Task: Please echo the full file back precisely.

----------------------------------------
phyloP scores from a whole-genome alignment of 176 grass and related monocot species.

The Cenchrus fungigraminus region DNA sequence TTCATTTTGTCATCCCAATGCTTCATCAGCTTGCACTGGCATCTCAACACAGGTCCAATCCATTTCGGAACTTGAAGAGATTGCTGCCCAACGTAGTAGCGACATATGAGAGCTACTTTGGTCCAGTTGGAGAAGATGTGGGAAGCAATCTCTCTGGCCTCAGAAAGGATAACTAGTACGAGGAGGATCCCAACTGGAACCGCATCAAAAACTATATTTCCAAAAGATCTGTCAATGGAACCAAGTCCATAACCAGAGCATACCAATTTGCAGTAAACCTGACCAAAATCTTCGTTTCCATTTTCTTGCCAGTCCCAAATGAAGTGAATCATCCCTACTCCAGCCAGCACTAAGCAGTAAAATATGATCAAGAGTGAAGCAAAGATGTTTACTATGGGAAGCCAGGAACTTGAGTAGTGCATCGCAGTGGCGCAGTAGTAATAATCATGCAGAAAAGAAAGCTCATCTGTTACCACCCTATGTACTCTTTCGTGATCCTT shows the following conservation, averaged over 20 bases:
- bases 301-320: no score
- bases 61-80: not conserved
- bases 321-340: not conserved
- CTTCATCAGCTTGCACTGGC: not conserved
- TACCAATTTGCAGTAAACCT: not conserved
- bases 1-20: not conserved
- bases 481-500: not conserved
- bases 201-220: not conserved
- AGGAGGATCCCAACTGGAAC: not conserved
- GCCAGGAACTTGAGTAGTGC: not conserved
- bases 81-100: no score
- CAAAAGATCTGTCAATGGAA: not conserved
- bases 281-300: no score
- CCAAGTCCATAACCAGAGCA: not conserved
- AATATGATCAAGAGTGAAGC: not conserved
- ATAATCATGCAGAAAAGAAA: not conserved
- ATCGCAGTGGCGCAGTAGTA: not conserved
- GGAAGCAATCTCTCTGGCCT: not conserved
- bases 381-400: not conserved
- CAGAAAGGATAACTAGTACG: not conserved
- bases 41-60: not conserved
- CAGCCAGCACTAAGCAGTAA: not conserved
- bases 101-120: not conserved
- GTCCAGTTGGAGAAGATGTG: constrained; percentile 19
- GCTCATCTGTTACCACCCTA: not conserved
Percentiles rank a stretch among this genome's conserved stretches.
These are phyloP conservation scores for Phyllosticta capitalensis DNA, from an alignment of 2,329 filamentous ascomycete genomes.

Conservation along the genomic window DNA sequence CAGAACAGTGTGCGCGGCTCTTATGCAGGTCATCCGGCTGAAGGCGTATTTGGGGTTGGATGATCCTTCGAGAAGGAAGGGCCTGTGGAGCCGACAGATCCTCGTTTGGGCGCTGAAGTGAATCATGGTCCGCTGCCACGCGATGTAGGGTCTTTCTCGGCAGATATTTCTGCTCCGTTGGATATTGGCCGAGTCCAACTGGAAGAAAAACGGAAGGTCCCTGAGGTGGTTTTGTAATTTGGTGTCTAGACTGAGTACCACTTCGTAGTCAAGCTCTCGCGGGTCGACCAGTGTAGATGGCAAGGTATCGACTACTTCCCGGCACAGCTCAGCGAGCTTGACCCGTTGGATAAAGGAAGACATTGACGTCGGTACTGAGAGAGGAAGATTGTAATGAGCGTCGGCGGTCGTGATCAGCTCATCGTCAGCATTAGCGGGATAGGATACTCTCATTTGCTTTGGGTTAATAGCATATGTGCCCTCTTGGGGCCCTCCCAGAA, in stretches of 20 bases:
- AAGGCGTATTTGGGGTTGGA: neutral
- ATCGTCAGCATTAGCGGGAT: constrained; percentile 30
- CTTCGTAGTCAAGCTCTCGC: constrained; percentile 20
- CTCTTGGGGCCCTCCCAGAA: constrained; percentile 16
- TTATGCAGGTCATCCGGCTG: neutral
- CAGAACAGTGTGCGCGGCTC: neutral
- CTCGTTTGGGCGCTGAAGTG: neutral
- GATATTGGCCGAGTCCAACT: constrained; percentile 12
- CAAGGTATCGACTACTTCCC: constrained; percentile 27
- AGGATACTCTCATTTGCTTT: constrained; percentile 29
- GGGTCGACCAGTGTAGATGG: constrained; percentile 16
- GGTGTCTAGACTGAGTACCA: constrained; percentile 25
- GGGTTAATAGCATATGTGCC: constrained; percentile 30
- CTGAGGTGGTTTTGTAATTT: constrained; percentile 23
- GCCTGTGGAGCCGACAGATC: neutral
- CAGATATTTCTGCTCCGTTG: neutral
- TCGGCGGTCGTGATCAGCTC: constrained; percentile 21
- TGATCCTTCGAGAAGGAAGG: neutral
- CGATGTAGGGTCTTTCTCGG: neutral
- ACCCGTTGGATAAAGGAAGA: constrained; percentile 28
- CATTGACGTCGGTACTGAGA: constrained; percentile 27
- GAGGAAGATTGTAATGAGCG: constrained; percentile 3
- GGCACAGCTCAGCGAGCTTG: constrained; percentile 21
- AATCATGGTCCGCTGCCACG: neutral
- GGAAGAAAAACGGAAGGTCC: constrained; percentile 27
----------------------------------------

phyloP scores from a whole-genome alignment of 176 grass and related monocot species.

The Cenchrus fungigraminus region DNA sequence TTCATTTTGTCATCCCAATGCTTCATCAGCTTGCACTGGCATCTCAACACAGGTCCAATCCATTTCGGAACTTGAAGAGATTGCTGCCCAACGTAGTAGCGACATATGAGAGCTACTTTGGTCCAGTTGGAGAAGATGTGGGAAGCAATCTCTCTGGCCTCAGAAAGGATAACTAGTACGAGGAGGATCCCAACTGGAACCGCATCAAAAACTATATTTCCAAAAGATCTGTCAATGGAACCAAGTCCATAACCAGAGCATACCAATTTGCAGTAAACCTGACCAAAATCTTCGTTTCCATTTTCTTGCCAGTCCCAAATGAAGTGAATCATCCCTACTCCAGCCAGCACTAAGCAGTAAAATATGATCAAGAGTGAAGCAAAGATGTTTACTATGGGAAGCCAGGAACTTGAGTAGTGCATCGCAGTGGCGCAGTAGTAATAATCATGCAGAAAAGAAAGCTCATCTGTTACCACCCTATGTACTCTTTCGTGATCCTT shows the following conservation, averaged over 20 bases:
- bases 301-320: no score
- bases 61-80: not conserved
- bases 321-340: not conserved
- CTTCATCAGCTTGCACTGGC: not conserved
- TACCAATTTGCAGTAAACCT: not conserved
- bases 1-20: not conserved
- bases 481-500: not conserved
- bases 201-220: not conserved
- AGGAGGATCCCAACTGGAAC: not conserved
- GCCAGGAACTTGAGTAGTGC: not conserved
- bases 81-100: no score
- CAAAAGATCTGTCAATGGAA: not conserved
- bases 281-300: no score
- CCAAGTCCATAACCAGAGCA: not conserved
- AATATGATCAAGAGTGAAGC: not conserved
- ATAATCATGCAGAAAAGAAA: not conserved
- ATCGCAGTGGCGCAGTAGTA: not conserved
- GGAAGCAATCTCTCTGGCCT: not conserved
- bases 381-400: not conserved
- CAGAAAGGATAACTAGTACG: not conserved
- bases 41-60: not conserved
- CAGCCAGCACTAAGCAGTAA: not conserved
- bases 101-120: not conserved
- GTCCAGTTGGAGAAGATGTG: constrained; percentile 19
- GCTCATCTGTTACCACCCTA: not conserved
Percentiles rank a stretch among this genome's conserved stretches.
These are phyloP conservation scores for Phyllosticta capitalensis DNA, from an alignment of 2,329 filamentous ascomycete genomes.

Conservation along the genomic window DNA sequence CAGAACAGTGTGCGCGGCTCTTATGCAGGTCATCCGGCTGAAGGCGTATTTGGGGTTGGATGATCCTTCGAGAAGGAAGGGCCTGTGGAGCCGACAGATCCTCGTTTGGGCGCTGAAGTGAATCATGGTCCGCTGCCACGCGATGTAGGGTCTTTCTCGGCAGATATTTCTGCTCCGTTGGATATTGGCCGAGTCCAACTGGAAGAAAAACGGAAGGTCCCTGAGGTGGTTTTGTAATTTGGTGTCTAGACTGAGTACCACTTCGTAGTCAAGCTCTCGCGGGTCGACCAGTGTAGATGGCAAGGTATCGACTACTTCCCGGCACAGCTCAGCGAGCTTGACCCGTTGGATAAAGGAAGACATTGACGTCGGTACTGAGAGAGGAAGATTGTAATGAGCGTCGGCGGTCGTGATCAGCTCATCGTCAGCATTAGCGGGATAGGATACTCTCATTTGCTTTGGGTTAATAGCATATGTGCCCTCTTGGGGCCCTCCCAGAA, in stretches of 20 bases:
- AAGGCGTATTTGGGGTTGGA: neutral
- ATCGTCAGCATTAGCGGGAT: constrained; percentile 30
- CTTCGTAGTCAAGCTCTCGC: constrained; percentile 20
- CTCTTGGGGCCCTCCCAGAA: constrained; percentile 16
- TTATGCAGGTCATCCGGCTG: neutral
- CAGAACAGTGTGCGCGGCTC: neutral
- CTCGTTTGGGCGCTGAAGTG: neutral
- GATATTGGCCGAGTCCAACT: constrained; percentile 12
- CAAGGTATCGACTACTTCCC: constrained; percentile 27
- AGGATACTCTCATTTGCTTT: constrained; percentile 29
- GGGTCGACCAGTGTAGATGG: constrained; percentile 16
- GGTGTCTAGACTGAGTACCA: constrained; percentile 25
- GGGTTAATAGCATATGTGCC: constrained; percentile 30
- CTGAGGTGGTTTTGTAATTT: constrained; percentile 23
- GCCTGTGGAGCCGACAGATC: neutral
- CAGATATTTCTGCTCCGTTG: neutral
- TCGGCGGTCGTGATCAGCTC: constrained; percentile 21
- TGATCCTTCGAGAAGGAAGG: neutral
- CGATGTAGGGTCTTTCTCGG: neutral
- ACCCGTTGGATAAAGGAAGA: constrained; percentile 28
- CATTGACGTCGGTACTGAGA: constrained; percentile 27
- GAGGAAGATTGTAATGAGCG: constrained; percentile 3
- GGCACAGCTCAGCGAGCTTG: constrained; percentile 21
- AATCATGGTCCGCTGCCACG: neutral
- GGAAGAAAAACGGAAGGTCC: constrained; percentile 27